April 1, 2016 News Society Publishing released a book "Mycelial Mayhem" by David and Kristin Sewak. This book is a great intro book to incorporating and cultivating mushrooms! We hope you enjoy the light hearted but serious approach we have with the book and hope to exchange ideas and thoughts with other sustainable folks. The Mayhem part comes from running a small niche business, we sold on western Pa organic garden/landscaped, native plant nursery and mushroom operation and moved to Montana-because growing mushrooms in a temperate hardwood forest was just too easy! We had to try it in the semi-arid landscape along Missouri River in Montana! Below is a brief intro- Hello all you mushroom folks you will find that I'm a Fungi!
David Sewak has worked in conservation and recreation for nearly two decades. First with his Papap, he has gathered wild mushrooms since he was a child and has cultivated shrooms for over 20 years. Prior to moving from Pennsylvania to Montana, David and his wife Kristin co-owned Berglorbeer Farma, which specialized in edible mushrooms, heirloom vegetables, native landscape plants and sustainable landscape design. David and Kristin speak on mushroom growing and other sustainable living topics at regional and national green living events. David holds a degree in History and Philosophy and is a fly fishing guide on the Missouri River in western Montana.
Kristin Sewak is the founder of Natural Biodiversity, a nonprofit organization dedicated to restoring biodiversity within landscapes and involving people in environmental solutions. Prior to moving from Pennsylvania to Montana, Kristin and her husband David co-owned Berglorbeer Farma, which specialized in edible mushrooms, heirloom vegetables, native landscape plants and sustainable landscape design. Kristin and David speak on mushroom growing and other sustainable living topics at regional and national green living events. Kristin holds a degree in Ecology, a Master of Science in Organizational Leadership, and has developed a nature-inspired leadership model.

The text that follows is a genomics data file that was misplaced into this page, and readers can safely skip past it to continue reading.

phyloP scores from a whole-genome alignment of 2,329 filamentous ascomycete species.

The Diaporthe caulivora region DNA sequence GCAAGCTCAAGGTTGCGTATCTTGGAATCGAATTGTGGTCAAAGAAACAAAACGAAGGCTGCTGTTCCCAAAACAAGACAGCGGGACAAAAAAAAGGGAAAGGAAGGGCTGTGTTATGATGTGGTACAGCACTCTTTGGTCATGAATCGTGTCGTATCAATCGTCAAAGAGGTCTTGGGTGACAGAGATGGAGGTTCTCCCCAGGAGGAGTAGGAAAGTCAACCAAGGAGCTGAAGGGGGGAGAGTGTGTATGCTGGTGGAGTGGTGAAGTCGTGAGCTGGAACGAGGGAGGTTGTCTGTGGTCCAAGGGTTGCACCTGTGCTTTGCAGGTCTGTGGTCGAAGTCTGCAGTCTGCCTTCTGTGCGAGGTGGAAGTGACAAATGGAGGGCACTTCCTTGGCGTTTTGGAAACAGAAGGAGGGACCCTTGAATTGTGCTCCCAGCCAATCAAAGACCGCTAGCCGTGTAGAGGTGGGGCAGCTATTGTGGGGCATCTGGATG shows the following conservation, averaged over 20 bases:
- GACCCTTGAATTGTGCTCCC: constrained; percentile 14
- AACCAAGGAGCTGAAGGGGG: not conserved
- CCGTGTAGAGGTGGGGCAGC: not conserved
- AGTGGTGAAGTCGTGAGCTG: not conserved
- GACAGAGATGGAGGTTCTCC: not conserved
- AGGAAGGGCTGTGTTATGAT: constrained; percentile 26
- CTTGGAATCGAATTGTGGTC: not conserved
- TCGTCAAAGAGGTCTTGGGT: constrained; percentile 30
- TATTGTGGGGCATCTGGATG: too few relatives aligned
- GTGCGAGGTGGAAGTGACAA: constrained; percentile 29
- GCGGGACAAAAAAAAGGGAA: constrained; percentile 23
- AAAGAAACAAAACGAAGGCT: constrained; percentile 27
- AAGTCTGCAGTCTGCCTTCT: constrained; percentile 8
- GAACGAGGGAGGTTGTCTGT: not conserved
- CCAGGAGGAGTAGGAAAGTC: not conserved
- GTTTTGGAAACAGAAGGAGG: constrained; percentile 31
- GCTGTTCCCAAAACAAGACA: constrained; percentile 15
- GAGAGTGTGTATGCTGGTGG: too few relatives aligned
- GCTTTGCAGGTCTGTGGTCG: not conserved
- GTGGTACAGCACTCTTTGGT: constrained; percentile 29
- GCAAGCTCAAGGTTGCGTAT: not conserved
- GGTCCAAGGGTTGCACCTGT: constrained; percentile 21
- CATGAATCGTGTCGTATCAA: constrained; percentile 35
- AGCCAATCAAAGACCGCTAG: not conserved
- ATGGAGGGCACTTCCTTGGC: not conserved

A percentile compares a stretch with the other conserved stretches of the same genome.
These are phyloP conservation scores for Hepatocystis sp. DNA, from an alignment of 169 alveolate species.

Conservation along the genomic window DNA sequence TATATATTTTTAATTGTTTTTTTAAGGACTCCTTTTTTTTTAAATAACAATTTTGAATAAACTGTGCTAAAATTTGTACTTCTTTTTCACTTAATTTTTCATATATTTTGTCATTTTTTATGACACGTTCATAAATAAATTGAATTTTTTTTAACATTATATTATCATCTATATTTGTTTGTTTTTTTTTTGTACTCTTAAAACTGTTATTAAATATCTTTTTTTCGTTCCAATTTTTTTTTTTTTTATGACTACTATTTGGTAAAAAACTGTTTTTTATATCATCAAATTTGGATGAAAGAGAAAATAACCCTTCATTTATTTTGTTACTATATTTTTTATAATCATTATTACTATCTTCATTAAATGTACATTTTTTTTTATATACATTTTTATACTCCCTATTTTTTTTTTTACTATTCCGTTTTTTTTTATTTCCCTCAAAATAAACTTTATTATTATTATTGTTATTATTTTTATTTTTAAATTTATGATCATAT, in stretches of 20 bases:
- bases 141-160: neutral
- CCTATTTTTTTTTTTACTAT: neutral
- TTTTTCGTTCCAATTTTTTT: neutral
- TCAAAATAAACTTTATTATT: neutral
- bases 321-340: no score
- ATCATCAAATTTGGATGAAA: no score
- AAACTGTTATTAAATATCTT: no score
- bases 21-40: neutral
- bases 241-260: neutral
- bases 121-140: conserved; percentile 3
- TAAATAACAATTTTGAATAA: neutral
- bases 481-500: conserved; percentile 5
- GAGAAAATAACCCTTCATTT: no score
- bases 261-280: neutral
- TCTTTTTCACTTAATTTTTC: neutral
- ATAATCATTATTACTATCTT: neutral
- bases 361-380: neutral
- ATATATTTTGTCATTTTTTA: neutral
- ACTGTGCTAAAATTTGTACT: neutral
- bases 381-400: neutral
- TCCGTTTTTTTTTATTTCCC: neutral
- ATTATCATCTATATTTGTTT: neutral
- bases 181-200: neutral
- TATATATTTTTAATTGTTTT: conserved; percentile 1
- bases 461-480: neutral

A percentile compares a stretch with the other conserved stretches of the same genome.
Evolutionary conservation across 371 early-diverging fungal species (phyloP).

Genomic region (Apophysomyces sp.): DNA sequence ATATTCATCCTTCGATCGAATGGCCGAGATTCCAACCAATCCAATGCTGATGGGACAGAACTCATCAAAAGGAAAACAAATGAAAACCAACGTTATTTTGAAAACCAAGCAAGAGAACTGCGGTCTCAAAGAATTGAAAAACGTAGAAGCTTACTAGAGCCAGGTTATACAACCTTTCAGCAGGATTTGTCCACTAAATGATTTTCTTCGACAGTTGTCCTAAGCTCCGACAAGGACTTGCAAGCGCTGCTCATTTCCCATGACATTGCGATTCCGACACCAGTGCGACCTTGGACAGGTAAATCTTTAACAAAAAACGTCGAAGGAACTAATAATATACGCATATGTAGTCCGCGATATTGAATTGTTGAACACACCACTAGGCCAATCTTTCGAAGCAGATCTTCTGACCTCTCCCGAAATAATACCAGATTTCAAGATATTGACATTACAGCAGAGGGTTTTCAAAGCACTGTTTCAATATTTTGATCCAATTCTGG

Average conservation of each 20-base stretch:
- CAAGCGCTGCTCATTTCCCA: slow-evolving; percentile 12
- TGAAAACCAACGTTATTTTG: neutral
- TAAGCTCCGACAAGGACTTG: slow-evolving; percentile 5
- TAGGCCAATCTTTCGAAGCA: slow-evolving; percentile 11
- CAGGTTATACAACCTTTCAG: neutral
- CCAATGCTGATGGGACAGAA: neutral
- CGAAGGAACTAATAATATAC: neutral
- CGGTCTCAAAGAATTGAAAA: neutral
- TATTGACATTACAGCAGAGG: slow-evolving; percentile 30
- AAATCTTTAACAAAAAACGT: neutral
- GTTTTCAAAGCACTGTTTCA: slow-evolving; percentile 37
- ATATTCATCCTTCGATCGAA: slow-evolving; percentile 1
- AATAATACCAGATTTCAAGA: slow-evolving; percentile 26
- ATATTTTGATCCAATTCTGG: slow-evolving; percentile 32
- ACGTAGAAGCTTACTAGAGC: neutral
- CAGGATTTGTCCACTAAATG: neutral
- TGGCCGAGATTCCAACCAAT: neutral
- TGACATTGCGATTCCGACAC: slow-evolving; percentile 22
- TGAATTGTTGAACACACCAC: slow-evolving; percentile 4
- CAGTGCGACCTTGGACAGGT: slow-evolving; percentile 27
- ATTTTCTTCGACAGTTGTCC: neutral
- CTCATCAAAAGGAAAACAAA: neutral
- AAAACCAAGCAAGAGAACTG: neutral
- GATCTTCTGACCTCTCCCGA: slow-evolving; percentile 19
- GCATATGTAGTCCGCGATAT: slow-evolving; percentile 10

Montana-because growing mushrooms in a temperate hardwood forest was just too easy! We had to try it in the semi-arid landscape along Missouri River in Montana!
My observation has been that mycelia tend to fruit with changes in moisture. Most often when ans where the substrate changes from moist to dry. So how do you plan for this to happen on a productive schedule when it will not be happening naturally as frequently in an arid landscape?
Can't wait to read your book. We were planning on lots of garlic for our land since it requires minimal upkeep and sells well. However I'm thinking mushrooms will actually bring in more and there will be no arguments for how many we need to keep for ourselves since no one but me in the family eats them! Do you think the two could live in harmony?
posted 3 years ago
Our place is split by a small stream that flows year round and we have a spring also. Right now I am fiddling with micro-climates outside, just letting the natural brush and trees alone. I have a number of shiitake logs and reishi blocks there. I also just finished a greenhouse, and I have a garden in a shady area where I do Lettuce, kale, things that do not like the blasting sun. For those I have a bigger area above the house with Quinoa, corn, drying beans, squash, peppers and tomatoes. I just picked around 3-4 lbs of Shiitake, they still fruit with temp drops and rain, I haven't been able to force them, but it seems the micro-climate is sustaining them through the dry periods.
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